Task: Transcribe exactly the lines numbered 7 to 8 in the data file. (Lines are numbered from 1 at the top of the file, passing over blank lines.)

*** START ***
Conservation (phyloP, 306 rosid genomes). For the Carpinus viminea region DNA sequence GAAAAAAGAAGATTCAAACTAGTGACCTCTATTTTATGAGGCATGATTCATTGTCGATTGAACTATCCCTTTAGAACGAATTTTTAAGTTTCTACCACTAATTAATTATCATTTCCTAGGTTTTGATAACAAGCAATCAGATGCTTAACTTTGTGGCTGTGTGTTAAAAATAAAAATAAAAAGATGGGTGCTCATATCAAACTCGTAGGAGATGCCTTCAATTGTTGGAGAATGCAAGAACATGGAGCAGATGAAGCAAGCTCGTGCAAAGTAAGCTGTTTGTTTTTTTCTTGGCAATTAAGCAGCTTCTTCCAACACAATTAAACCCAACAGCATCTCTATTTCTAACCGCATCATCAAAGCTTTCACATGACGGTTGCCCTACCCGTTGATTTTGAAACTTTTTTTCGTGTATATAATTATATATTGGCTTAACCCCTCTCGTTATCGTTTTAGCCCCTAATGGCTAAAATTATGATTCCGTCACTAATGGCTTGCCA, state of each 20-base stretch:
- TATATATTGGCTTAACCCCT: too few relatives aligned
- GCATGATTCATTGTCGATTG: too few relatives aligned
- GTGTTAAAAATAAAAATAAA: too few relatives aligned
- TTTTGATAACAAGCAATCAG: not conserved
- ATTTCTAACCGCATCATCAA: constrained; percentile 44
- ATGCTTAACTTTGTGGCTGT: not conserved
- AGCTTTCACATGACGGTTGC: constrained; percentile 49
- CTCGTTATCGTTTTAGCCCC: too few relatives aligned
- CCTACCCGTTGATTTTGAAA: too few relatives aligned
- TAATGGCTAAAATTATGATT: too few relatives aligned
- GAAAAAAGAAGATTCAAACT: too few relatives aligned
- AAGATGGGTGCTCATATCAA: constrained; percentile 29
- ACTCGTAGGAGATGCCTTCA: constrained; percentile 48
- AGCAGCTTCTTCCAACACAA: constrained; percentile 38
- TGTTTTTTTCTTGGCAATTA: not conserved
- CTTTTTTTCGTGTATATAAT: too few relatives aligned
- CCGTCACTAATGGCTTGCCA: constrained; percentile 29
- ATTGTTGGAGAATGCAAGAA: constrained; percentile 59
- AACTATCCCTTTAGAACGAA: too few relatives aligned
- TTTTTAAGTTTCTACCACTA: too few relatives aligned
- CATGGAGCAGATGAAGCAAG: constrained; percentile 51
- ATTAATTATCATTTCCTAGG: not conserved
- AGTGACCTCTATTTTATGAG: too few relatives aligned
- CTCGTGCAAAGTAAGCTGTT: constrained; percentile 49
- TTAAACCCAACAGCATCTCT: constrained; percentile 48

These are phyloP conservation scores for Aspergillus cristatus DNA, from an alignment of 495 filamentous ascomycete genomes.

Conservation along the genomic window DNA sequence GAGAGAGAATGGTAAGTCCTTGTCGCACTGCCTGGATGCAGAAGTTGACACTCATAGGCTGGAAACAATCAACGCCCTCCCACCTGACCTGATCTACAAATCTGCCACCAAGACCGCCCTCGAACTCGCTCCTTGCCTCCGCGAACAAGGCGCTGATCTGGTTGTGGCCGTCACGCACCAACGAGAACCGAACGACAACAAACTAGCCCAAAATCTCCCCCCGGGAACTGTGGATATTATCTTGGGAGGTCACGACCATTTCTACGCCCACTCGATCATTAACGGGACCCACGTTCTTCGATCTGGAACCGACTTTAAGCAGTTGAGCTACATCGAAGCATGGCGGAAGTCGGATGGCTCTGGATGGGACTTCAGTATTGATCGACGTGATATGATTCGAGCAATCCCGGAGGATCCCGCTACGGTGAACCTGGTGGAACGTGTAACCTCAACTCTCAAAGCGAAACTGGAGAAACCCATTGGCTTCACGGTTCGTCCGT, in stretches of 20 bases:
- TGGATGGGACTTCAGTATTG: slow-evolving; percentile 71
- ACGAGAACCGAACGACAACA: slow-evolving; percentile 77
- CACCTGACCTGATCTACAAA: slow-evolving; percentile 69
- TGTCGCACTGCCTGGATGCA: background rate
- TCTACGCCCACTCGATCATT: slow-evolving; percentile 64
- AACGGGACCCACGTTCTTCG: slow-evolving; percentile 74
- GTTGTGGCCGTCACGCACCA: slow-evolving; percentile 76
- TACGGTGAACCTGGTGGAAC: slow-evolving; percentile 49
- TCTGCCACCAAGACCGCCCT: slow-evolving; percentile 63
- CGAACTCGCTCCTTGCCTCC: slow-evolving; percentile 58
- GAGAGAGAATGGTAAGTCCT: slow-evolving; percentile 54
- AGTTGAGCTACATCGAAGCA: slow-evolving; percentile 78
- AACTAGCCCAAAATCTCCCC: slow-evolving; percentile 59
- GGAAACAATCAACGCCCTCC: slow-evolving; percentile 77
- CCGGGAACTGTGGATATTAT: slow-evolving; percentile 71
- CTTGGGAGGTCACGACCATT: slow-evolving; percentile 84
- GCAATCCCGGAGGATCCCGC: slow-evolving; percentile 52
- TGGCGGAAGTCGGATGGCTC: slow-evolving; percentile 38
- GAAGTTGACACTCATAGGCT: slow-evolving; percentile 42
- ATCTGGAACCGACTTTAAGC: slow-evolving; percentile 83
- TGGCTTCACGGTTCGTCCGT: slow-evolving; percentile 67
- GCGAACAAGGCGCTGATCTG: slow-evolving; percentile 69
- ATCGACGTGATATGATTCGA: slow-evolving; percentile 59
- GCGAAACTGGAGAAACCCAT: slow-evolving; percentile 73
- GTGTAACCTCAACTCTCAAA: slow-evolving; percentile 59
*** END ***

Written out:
- ATGCTTAACTTTGTGGCTGT: not conserved
- AGCTTTCACATGACGGTTGC: constrained; percentile 49